News and Events
Affiliated Schools Network 2021 Annual Conference
Friday the 22nd of October
The CSC is proud of its ongoing partnership with The ACT school’s directorate through the Affiliated Schools Network. The Affiliate schools network provides bridges between research, future teachers, and local schools to ensure the ongoing integrity of student learning outcomes in the ACT schooling system.
The Centre currently has two funded research projects through the network with a partnership in a third. Each of these research projects were showcased at this year’s Annual Conference.
The 2021 Annual Conference was held online as series of presentations. The CSC invites you to find out more about each of the projects below!
Embedding Indigenous Ways of Knowing, Being and Doing in Higher Education
Presenters: Ben Wilson and David Spillman
Presenter: Deborah Pino Pasternack
Presenters: David Spillman and Katharine McKinnon
CSC researcher appointed Chief Editor of Curriculum Perspectives journal
The CSC would like to congratulate Associate Professor Philip Roberts on his appointment as Chief Editor of the journal Curriculum Perspectives.
The journal publishes articles that promote innovative curriculum thinking, multiple ways of knowing and understanding, and critical and creative problem solving to develop solutions that can make a difference in the lives of students and their communities. This journal brings Australian curriculum scholarship to the world and encourages an international exchange of ideas that can enhance curriculum experiences for students across the globe.The journal is the official journal of the Australian Curriculum Studies Association.
Philip is an Associate Professor of curriculum inquiry and rural studies, and has been an executive member of the Australian Curriculum Studies Association for several years. He was Associate Editor for five years before becoming Chief Editor of the journal.
Ebook publication announcement
CSC is delighted to advise that a publication co-edited by CSC Adjunct Professor Dr Shirley Randell AO on the creation of the Centre for Gender, Culture and Development in Rwanda in 2009, is now available.
The publication, Gender and Learning in Rwanda, features chapters by the first academics and stories by the graduates of the Centre - all exceptional people.
UTS has published this ebook under a Creative Commons license so it is available for many from the developing world to read. It is also available to you, for free, by clicking on the following link - doi.org/10.5130/aag.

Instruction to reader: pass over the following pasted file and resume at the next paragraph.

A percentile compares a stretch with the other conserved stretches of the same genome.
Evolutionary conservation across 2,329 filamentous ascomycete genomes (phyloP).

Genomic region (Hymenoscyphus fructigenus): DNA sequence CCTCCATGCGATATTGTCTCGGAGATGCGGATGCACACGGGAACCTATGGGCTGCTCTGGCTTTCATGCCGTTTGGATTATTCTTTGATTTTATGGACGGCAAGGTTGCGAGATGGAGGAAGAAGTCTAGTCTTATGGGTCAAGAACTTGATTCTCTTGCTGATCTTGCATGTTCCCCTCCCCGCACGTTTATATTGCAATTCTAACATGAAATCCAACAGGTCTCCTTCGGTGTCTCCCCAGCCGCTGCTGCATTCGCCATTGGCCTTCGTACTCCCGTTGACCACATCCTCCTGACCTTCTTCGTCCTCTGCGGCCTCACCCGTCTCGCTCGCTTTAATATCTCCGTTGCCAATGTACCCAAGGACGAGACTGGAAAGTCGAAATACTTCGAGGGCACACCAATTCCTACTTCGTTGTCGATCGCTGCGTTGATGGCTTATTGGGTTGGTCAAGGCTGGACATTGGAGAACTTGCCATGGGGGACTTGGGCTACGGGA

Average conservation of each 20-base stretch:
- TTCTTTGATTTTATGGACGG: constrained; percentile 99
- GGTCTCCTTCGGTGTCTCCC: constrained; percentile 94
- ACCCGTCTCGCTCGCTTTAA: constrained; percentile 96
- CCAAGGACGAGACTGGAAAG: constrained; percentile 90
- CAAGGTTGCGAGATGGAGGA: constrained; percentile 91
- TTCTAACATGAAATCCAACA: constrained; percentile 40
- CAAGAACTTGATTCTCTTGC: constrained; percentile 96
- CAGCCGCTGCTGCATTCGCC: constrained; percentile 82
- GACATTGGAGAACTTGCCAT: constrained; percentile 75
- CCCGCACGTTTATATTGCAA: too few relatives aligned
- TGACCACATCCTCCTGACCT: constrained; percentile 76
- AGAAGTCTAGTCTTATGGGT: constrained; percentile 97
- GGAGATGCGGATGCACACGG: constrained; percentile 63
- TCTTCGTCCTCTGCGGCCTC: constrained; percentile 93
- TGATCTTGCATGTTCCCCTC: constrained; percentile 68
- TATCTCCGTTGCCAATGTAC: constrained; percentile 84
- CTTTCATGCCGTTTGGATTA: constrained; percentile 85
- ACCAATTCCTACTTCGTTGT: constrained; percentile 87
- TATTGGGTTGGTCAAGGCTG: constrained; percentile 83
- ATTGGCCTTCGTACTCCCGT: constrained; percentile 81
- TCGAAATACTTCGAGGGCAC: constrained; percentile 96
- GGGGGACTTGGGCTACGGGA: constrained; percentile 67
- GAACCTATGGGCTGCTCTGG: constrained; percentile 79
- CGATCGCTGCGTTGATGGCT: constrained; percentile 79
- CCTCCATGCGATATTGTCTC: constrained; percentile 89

CSC Research Seminar
Ways of Seeing Women’s Leadership in Education: Metaphors and Images in Stories of Rwandan and Bangladeshi Women Leaders
Professor Shirley Randell
AO, PhD, Hon.DLitt, FAICDLife, FIML-ANZ, FIPAA, FACE,
President, Independent Scholars Association of Australia,
Associate, Centre for Sustainable Communities, Faculty of Education, University of Canberra
Monday, 16 August 2021
Radio interview: Future of food in the Canberra region
Sunday 25th August, 11am-noon on Goulburn community radio 2XX
Dr Ann Hill participated in a radio interview with Rod Taylor and the ACT Environment Minister Rebecca Vassarotti about the Future of Food in the Canberra region. This included a discussion of 'Ten Journeys on A Fragile Planet' by Rod Taylor.
Ann discussed how people can and do work together at a grassroots level to affect economic, social and environmental change. She drew on her work with international communities in the Asia-Pacific region who have extensive experience working through challenges together to emerge stronger. Of particular importance in this work is the role of schools and universities in teaching about sustainability issues with cross-cultural and collective sensibilities.
Ann has recently published a monograph highlighting some of this work.
International Symposium: ‘Exploring Teacher Recruitment and Retention: contextual challenges from international perspectives’
Associate Professor Philip Roberts participated in an invited symposium at the British Education Research Association (BERA) conference discussing international challenges of recruiting and retaining teachers. This work relates to the publication 'The challenges of staffing schools in a cosmopolitan nation: Rethinking the recruitment and retention of teachers in Australia through a spatial lens'
A recording of the event can be found on the BERA website.
An ongoing research theme of the Rural Education and Communities Research Group is the staffing of rural schools in Australia. Philip is currently editing an edition on this topic 'The rural school challenge: International comparisons in the staffing of rural schools' with Natalie Downes and Dr Melyssa Fuqua (University of Melbourne). The edited edition is due to be released in 2022.
New edited book: Ruraling Education Research
The Rural Education and Communities Research Group Leader, Dr Philip Roberts, and Dr Melyssa Fuqua (University of Melbourne) published a co-edited volume of work titled 'Ruraling education research: Connections between rurality and the disciplines of education'
This edited volume brings together a collection of chapters from leading scholars in rural education with the purpose of linking knowledge from the rural education field to the wider discipline of education studies. Through addressing significant issues in the rural education field, the book gives insights from rural education that have general relevance for the wider disciplines of education, and provides up-to-date scholarship in research in rural contexts.